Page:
NEW DELHI: Indian Prime Minister Narendra Modi lashed out at Pakistan on Saturday accusing it of “exporting terrorists” after a deadly attack on an army base that New Delhi has blamed on militants from across the Line of Control.

A day earlier, Prime Minister Nawaz Sharif rejected the Indian allegations about the Uri attack as “irresponsible” and “without any evidence”.

Speaking to reporters in London, where he arrived on Friday after addressing the UN General Assembly on Wednesday, Mr Sharif said that before accusing Pakistan, India should have looked at its atrocious role in held Kashmir. He also spoke about the brutalities being perpetrated by the Indian forces in the Valley.

PM Sharif said the Uri attack could have been the reaction of these atrocities, as the close relatives and near and dear ones of those killed and blinded over the last two months were hurt and outraged.

Unmoved by Pakistan’s explanation, Mr Modi exhorted Pakistani people to “grill” their rulers, and said that though India was prepared to take up their rulers’ challenge of a thousand-year war, he would want both countries to wage war on poverty and poor human development indices.

“Let us wage war on poverty, let’s wage war on infant mortality and maternal mortality rates. Let us wage war in our own countries and see who wins.”

The Indian prime minister was speaking at a meeting of the Bharatiya Janata Party in the southern state of Kerala, which flaunts India’s best human development indices.

“Ask your leaders and your rulers, why they talk of Kashmir when they are not able to manage PoK (Azad Kashmir), when they could not keep East Pakistan with them, when they cannot manage Sindh, nor the Pakhtuns, leave alone Balochistan?”

He alleged that Pakistan was behaving like a spoiler of Asia’s future.

“All of Asia is looking to the 21st century with hope, except one country, which is busy exporting terrorism, blood and mayhem in the region and beyond.”

Mr Modi spoke in Hindi and in an unusual concession allowed an interpreter for the mostly Malayalam-speaking party workers.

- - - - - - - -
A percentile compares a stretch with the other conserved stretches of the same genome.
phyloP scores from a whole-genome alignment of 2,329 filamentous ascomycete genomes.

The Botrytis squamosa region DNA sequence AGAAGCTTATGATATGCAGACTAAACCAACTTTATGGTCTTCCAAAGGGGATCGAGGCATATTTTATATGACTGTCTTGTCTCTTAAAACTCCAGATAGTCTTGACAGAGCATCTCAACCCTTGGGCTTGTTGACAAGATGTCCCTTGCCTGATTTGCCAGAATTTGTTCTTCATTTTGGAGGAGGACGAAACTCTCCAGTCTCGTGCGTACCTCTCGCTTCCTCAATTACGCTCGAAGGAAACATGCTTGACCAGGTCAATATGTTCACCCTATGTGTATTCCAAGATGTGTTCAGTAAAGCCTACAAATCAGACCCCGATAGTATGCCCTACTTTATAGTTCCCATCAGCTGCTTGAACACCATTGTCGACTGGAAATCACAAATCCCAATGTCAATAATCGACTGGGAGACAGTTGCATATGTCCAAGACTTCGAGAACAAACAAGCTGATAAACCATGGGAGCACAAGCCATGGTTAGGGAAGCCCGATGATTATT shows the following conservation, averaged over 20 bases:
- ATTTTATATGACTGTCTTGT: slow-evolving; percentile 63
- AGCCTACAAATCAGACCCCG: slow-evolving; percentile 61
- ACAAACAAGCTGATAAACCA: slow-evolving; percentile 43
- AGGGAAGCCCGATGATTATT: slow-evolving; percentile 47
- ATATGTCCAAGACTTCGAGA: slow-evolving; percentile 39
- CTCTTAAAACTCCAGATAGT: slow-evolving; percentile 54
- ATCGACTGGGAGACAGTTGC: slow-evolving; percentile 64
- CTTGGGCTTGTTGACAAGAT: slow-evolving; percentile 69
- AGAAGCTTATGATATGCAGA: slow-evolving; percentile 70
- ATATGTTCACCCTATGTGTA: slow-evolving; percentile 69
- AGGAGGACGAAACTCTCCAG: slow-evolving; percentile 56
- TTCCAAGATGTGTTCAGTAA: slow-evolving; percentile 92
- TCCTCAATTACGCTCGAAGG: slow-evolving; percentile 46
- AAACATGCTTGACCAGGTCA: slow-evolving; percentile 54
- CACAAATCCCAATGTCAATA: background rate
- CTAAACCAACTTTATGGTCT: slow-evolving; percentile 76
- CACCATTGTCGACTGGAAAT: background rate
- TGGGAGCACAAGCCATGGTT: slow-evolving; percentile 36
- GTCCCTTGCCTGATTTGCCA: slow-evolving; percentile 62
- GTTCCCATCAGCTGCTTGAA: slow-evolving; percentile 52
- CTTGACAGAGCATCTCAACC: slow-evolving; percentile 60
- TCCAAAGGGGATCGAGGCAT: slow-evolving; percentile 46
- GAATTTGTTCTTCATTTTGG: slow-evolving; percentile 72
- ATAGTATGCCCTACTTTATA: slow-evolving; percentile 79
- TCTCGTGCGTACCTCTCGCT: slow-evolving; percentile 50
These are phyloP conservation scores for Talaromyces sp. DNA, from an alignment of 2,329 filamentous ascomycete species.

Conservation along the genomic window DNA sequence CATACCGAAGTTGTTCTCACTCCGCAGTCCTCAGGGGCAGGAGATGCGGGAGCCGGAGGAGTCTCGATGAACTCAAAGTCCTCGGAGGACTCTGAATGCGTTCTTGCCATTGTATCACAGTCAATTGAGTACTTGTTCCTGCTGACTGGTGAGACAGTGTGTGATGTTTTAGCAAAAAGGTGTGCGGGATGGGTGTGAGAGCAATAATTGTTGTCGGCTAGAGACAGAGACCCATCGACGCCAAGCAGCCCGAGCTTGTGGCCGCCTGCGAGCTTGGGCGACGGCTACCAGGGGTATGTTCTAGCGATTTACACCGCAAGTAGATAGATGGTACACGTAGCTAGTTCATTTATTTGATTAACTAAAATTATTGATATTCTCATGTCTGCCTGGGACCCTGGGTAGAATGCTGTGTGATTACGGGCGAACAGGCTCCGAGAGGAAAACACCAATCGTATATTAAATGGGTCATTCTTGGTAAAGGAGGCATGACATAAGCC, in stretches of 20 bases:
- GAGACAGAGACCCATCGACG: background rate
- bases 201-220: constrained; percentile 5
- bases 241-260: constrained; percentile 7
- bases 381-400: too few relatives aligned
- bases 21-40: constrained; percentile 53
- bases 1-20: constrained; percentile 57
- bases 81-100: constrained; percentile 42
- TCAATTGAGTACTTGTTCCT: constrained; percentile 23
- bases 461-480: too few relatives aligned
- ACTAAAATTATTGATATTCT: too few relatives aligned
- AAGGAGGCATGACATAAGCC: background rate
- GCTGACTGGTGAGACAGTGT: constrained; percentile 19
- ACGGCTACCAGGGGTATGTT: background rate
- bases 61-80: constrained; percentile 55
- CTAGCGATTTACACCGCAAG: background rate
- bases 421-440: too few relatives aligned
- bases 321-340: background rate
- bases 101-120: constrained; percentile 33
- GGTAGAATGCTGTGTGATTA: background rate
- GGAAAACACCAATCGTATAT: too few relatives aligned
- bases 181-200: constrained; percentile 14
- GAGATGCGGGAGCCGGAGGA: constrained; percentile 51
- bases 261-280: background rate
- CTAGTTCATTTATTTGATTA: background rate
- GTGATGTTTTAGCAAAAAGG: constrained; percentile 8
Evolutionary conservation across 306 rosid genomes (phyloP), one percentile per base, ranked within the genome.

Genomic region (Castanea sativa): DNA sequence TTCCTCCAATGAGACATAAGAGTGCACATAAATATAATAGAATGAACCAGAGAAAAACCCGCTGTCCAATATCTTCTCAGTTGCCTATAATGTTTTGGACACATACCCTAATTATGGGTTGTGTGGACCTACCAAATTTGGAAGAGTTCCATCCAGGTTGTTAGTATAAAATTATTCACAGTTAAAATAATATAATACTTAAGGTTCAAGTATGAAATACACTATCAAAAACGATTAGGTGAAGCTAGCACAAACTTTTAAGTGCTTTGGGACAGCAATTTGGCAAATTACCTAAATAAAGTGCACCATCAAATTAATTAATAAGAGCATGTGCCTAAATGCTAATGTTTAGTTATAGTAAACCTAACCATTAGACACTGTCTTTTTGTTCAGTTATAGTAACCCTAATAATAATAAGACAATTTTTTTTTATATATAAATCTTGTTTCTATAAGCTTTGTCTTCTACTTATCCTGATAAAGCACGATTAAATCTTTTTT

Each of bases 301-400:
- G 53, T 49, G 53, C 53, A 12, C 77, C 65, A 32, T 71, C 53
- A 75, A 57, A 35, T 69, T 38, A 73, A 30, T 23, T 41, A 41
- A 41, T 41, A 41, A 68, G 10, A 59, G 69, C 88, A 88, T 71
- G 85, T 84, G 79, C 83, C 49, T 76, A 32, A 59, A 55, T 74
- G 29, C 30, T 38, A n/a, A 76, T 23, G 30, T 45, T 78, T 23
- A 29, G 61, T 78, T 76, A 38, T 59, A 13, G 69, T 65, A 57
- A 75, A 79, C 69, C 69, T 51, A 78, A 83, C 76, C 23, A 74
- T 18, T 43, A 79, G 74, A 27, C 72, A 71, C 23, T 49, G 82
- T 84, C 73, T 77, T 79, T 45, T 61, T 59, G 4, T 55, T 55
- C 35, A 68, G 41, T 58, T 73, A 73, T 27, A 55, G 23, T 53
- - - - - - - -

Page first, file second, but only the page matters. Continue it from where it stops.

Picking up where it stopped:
There seemed to be little enthusiasm for much of his address, though there was applause when he said his government had helped the safe return of Kerala nurses after they were kidnapped in a war zone in the Middle East.

There was applause again when he said he would not let the soldiers’ sacrifices go in vain. But he stopped short of suggesting any military response to the killing of 18 Indian soldiers in Uri by militants. He described the suspected militants as terrorists allegedly exported from Pakistan. His challenge appeared to be directed at the terrorists, and not so much at Pakistan.

However, he did say that India would work for Pakistan’s complete isolation because of its alleged role in the promotion of terrorism in the region.

Mr Modi seemed to be disappointed by Mr Sharif’s speech at the UN though he didn’t mention his name.

“The leaders who read speeches written by masters of terrorists should have no relevance for the future of your country,” he said to ordinary Pakistanis. He also addressed school-children in Pakistan and said both countries needed to spread education among all the citizens. “Let us wage this war in both countries, and see who wins.”

The speech clearly disappointed the hawks in the establishment. Major Gaurav Arya, a popular analyst on the Times Now rightwing TV channel, said Mr Modi should have called out for military action. He said the country was waiting to hear his response to the tragedy of the soldiers in Uri. If there was such idea in the prime minister’s mind, he left it unsaid. Much of his cabinet was on the dais, including Defence Minister Manohar Parrikar and Home Minister Rajnath Singh who have both spoken of unspecified retaliation against Pakistan to the Uri killings.

Published in Dawn, September 25th, 2016